At this time of year the southward-migrating humpback whales can be seen off our Sydney shores. These magnificent creatures are a source of wonder and admiration for us today but the sad history of whaling demonstrates that this wasn’t also so. In the Middle Ages, the “status” of whales was even more lowly with medieval people viewing them as a source of deception and death. The basis of this view can be traced to the whale’s depiction, and description, in a number of medieval bestiaries. (More on “bestiaries” in another post but, for now, a handy definition of a medieval bestiary is a type of compendium of beasts and animals, real and mythical, accompanied by a symbolic interpretation and a moral lesson, particular to each beast).
Medieval image of whale and mariners
In 1481 William Caxton (of English printing press fame), drawing on much earlier bestiary definitions, wrote of the whale as being a “fish so huge and great that on his back grows earth and grass” and that this makes the whale appear as if it is an island on which mariners can “come ashore”. Once there, Caxton explains that it is not unusual for the seamen to light a fire on which to cook their food. However, the heat of the cooking fire eventually distresses the whale to the extent that he must dive down under the water to cool himself, thereby taking all the mariners with him to their death. The symbolic interpretation of this is that the whale is as deceitful as the devil, luring men to death (spiritual and physical) when they fail to be alert to the deception, and fall for easy and comfortable options.
Now, how fortunate we are to have an informed understanding of these magnificent creatures and how lucky to be able to catch sight of the whales each year as they make their epic journey along the eastern Australian coast.
Today, we humans are very conscious of the importance of bathing for reasons of hygiene but it wasn’t always so. In the Middle Ages, for example, bathing had little to do with cleanliness but was undertaken for either pleasure or restoration of health. On the “pleasure” side, communal baths provided social opportunities, with food and drink being part of the overall experience in a sort of medieval equivalent of the present-day “Gold Class movies”. In fact, the pleasurable and social aspects of community bathing are clearly attested to by the many – rather surprising – manuscript illustrations on the topic.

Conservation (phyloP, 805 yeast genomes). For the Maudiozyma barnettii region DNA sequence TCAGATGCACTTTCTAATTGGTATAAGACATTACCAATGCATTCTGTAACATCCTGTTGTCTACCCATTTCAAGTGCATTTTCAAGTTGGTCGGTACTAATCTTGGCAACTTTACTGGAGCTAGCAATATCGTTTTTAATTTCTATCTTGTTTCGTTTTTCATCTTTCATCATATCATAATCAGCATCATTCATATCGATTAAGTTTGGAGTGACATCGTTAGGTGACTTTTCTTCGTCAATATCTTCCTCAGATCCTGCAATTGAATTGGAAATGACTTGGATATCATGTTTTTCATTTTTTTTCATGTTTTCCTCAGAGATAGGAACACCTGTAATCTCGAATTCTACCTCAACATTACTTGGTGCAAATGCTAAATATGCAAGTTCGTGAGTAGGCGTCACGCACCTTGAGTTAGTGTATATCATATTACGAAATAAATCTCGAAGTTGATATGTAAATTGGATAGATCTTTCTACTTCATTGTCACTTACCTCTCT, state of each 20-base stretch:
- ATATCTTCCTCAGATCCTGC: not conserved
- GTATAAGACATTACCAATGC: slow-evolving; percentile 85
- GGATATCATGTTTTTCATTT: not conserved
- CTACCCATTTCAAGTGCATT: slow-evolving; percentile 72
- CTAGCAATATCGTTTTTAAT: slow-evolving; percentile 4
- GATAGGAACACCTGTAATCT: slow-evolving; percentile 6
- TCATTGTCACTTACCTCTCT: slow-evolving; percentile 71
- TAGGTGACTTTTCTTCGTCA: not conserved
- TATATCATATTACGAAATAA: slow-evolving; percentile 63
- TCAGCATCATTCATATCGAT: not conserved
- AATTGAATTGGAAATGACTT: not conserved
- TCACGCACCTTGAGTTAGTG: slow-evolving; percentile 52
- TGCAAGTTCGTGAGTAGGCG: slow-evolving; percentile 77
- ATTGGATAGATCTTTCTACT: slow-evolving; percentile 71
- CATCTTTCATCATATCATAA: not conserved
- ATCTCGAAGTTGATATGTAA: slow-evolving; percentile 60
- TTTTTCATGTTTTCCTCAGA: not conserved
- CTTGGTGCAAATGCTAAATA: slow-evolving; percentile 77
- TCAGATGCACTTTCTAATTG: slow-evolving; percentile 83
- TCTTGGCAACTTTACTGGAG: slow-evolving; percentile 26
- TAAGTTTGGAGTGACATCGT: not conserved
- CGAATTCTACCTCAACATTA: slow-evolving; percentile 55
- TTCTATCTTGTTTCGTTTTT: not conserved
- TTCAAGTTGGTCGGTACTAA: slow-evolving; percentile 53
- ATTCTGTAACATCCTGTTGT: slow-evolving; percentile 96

Very probably because of the frequently indulgent and decadent quality of medieval bathing, monks of that time – although they often washed their hands and feet – were limited by their monastic Constitution to complete bodily immersion at Easter and Christmas time only, leaving a very long, hot (northern hemisphere) summer period between washing. Bathing outside those specified times was permitted if a monk was ill as bathing, in moderation, was believed to be sometimes necessary for the restoration of good health. Of course, bathing for health reasons always took place in public baths where the drinking of, as well as bathing in, the waters was encouraged. In the fourteenth century, the medical men of Bologna recommended to anyone suffering from scabies that they take a full plunge in the public bath following a vigorous application to the skin of a mix of bran, chickpea meal and saltpetre; and then drink of the waters.
In some cases the mistrust of bathing seemed to exemplify the view that “UNcleanliness is next to godliness”. St Antony, for example, a hermit in the Egyptian desert during the 3rd and 4th centuries, did not wash any part of himself for at least the last half of his very long life of 105 years. In fact, his biographer tells us that the hairshirt Antony donned when he went into seclusion was not taken off until his death when his followers cut it up and shared out pieces of it as a “holy relic” for each of them.
A hairshirt was an undergarment made of very coarse animal (usually goat) hair that was worn next to the skin where it caused continual irritation. Individuals seeking to mortify their bodies as a form of penance found the hairshirt to be very effective. Thomas A’Becket (“The Saint of Canterbury”) is said to have been wearing a lice-ridden hairshirt under his bishop’s robes at the time of his murder in 1170. Margery Kempe, a 14th century wife, mother, business woman and mystic, records in her (dictated) autobiography that she wore a hairshirt for a number of years, even during the conception of some of her fourteen children. This gives a whole new meaning to “unconditional love” but also reminds us that our modern olfactory sensibilities are very different, much more delicate, than those of days gone by.